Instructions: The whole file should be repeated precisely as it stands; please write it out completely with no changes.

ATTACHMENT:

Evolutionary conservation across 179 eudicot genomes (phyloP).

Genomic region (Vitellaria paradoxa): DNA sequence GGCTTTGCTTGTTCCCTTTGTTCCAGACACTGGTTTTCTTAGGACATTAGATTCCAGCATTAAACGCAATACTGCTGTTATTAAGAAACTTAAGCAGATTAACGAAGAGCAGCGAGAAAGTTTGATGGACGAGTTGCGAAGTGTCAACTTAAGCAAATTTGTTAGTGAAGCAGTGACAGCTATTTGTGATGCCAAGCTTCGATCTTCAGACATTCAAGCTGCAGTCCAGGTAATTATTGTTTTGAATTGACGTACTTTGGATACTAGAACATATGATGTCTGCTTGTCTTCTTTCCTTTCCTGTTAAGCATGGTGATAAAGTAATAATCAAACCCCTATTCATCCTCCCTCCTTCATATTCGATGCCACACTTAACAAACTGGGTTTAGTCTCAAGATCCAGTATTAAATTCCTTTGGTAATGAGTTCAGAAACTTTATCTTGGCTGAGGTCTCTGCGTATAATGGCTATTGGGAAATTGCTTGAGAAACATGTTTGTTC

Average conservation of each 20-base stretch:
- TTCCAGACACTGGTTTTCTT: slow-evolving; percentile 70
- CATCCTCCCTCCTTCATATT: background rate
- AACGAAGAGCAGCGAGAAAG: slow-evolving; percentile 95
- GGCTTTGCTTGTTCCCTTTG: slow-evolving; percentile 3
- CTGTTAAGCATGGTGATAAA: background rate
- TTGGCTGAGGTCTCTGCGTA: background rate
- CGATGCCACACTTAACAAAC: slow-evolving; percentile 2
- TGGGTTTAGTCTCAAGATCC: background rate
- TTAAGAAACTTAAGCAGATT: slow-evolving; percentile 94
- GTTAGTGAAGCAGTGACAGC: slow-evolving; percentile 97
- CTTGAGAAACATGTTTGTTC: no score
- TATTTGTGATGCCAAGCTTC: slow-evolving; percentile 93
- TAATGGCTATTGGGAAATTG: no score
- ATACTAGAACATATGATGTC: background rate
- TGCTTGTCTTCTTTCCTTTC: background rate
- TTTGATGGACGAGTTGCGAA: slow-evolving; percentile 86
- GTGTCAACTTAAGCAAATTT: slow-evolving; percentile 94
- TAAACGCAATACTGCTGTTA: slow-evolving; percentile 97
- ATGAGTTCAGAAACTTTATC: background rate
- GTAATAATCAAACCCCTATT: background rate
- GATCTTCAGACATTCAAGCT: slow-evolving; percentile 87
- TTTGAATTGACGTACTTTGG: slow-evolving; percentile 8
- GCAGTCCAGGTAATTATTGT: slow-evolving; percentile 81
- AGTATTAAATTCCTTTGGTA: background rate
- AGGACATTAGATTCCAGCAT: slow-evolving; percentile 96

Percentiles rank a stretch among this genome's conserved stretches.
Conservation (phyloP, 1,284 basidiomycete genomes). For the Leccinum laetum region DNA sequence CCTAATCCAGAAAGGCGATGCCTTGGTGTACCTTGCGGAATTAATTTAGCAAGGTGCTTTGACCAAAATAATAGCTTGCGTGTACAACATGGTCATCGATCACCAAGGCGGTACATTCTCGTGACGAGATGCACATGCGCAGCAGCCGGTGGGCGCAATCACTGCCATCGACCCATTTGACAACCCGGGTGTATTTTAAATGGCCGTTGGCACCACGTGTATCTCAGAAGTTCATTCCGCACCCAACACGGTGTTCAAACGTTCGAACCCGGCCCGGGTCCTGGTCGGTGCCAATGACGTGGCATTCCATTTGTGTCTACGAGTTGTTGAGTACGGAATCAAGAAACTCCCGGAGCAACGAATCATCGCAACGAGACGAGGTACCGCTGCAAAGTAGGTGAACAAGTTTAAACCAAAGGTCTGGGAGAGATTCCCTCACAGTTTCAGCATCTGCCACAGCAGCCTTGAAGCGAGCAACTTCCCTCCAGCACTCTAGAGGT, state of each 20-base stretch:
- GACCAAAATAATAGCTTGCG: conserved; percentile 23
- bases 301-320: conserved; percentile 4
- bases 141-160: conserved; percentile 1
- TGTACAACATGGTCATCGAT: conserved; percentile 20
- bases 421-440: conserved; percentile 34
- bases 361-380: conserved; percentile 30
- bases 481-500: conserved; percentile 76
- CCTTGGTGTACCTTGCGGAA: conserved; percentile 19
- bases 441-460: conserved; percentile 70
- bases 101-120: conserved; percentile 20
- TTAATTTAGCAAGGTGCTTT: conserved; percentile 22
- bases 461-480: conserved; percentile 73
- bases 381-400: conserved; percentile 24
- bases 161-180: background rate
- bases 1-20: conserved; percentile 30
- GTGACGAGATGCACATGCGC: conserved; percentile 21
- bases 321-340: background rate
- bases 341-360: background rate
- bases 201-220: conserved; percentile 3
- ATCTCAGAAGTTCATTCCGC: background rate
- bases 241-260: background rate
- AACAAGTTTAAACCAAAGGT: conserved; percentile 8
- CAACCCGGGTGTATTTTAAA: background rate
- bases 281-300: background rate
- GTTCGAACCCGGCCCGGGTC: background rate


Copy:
Evolutionary conservation across 179 eudicot genomes (phyloP).

Genomic region (Vitellaria paradoxa): DNA sequence GGCTTTGCTTGTTCCCTTTGTTCCAGACACTGGTTTTCTTAGGACATTAGATTCCAGCATTAAACGCAATACTGCTGTTATTAAGAAACTTAAGCAGATTAACGAAGAGCAGCGAGAAAGTTTGATGGACGAGTTGCGAAGTGTCAACTTAAGCAAATTTGTTAGTGAAGCAGTGACAGCTATTTGTGATGCCAAGCTTCGATCTTCAGACATTCAAGCTGCAGTCCAGGTAATTATTGTTTTGAATTGACGTACTTTGGATACTAGAACATATGATGTCTGCTTGTCTTCTTTCCTTTCCTGTTAAGCATGGTGATAAAGTAATAATCAAACCCCTATTCATCCTCCCTCCTTCATATTCGATGCCACACTTAACAAACTGGGTTTAGTCTCAAGATCCAGTATTAAATTCCTTTGGTAATGAGTTCAGAAACTTTATCTTGGCTGAGGTCTCTGCGTATAATGGCTATTGGGAAATTGCTTGAGAAACATGTTTGTTC

Average conservation of each 20-base stretch:
- TTCCAGACACTGGTTTTCTT: slow-evolving; percentile 70
- CATCCTCCCTCCTTCATATT: background rate
- AACGAAGAGCAGCGAGAAAG: slow-evolving; percentile 95
- GGCTTTGCTTGTTCCCTTTG: slow-evolving; percentile 3
- CTGTTAAGCATGGTGATAAA: background rate
- TTGGCTGAGGTCTCTGCGTA: background rate
- CGATGCCACACTTAACAAAC: slow-evolving; percentile 2
- TGGGTTTAGTCTCAAGATCC: background rate
- TTAAGAAACTTAAGCAGATT: slow-evolving; percentile 94
- GTTAGTGAAGCAGTGACAGC: slow-evolving; percentile 97
- CTTGAGAAACATGTTTGTTC: no score
- TATTTGTGATGCCAAGCTTC: slow-evolving; percentile 93
- TAATGGCTATTGGGAAATTG: no score
- ATACTAGAACATATGATGTC: background rate
- TGCTTGTCTTCTTTCCTTTC: background rate
- TTTGATGGACGAGTTGCGAA: slow-evolving; percentile 86
- GTGTCAACTTAAGCAAATTT: slow-evolving; percentile 94
- TAAACGCAATACTGCTGTTA: slow-evolving; percentile 97
- ATGAGTTCAGAAACTTTATC: background rate
- GTAATAATCAAACCCCTATT: background rate
- GATCTTCAGACATTCAAGCT: slow-evolving; percentile 87
- TTTGAATTGACGTACTTTGG: slow-evolving; percentile 8
- GCAGTCCAGGTAATTATTGT: slow-evolving; percentile 81
- AGTATTAAATTCCTTTGGTA: background rate
- AGGACATTAGATTCCAGCAT: slow-evolving; percentile 96

Percentiles rank a stretch among this genome's conserved stretches.
Conservation (phyloP, 1,284 basidiomycete genomes). For the Leccinum laetum region DNA sequence CCTAATCCAGAAAGGCGATGCCTTGGTGTACCTTGCGGAATTAATTTAGCAAGGTGCTTTGACCAAAATAATAGCTTGCGTGTACAACATGGTCATCGATCACCAAGGCGGTACATTCTCGTGACGAGATGCACATGCGCAGCAGCCGGTGGGCGCAATCACTGCCATCGACCCATTTGACAACCCGGGTGTATTTTAAATGGCCGTTGGCACCACGTGTATCTCAGAAGTTCATTCCGCACCCAACACGGTGTTCAAACGTTCGAACCCGGCCCGGGTCCTGGTCGGTGCCAATGACGTGGCATTCCATTTGTGTCTACGAGTTGTTGAGTACGGAATCAAGAAACTCCCGGAGCAACGAATCATCGCAACGAGACGAGGTACCGCTGCAAAGTAGGTGAACAAGTTTAAACCAAAGGTCTGGGAGAGATTCCCTCACAGTTTCAGCATCTGCCACAGCAGCCTTGAAGCGAGCAACTTCCCTCCAGCACTCTAGAGGT, state of each 20-base stretch:
- GACCAAAATAATAGCTTGCG: conserved; percentile 23
- bases 301-320: conserved; percentile 4
- bases 141-160: conserved; percentile 1
- TGTACAACATGGTCATCGAT: conserved; percentile 20
- bases 421-440: conserved; percentile 34
- bases 361-380: conserved; percentile 30
- bases 481-500: conserved; percentile 76
- CCTTGGTGTACCTTGCGGAA: conserved; percentile 19
- bases 441-460: conserved; percentile 70
- bases 101-120: conserved; percentile 20
- TTAATTTAGCAAGGTGCTTT: conserved; percentile 22
- bases 461-480: conserved; percentile 73
- bases 381-400: conserved; percentile 24
- bases 161-180: background rate
- bases 1-20: conserved; percentile 30
- GTGACGAGATGCACATGCGC: conserved; percentile 21
- bases 321-340: background rate
- bases 341-360: background rate
- bases 201-220: conserved; percentile 3
- ATCTCAGAAGTTCATTCCGC: background rate
- bases 241-260: background rate
- AACAAGTTTAAACCAAAGGT: conserved; percentile 8
- CAACCCGGGTGTATTTTAAA: background rate
- bases 281-300: background rate
- GTTCGAACCCGGCCCGGGTC: background rate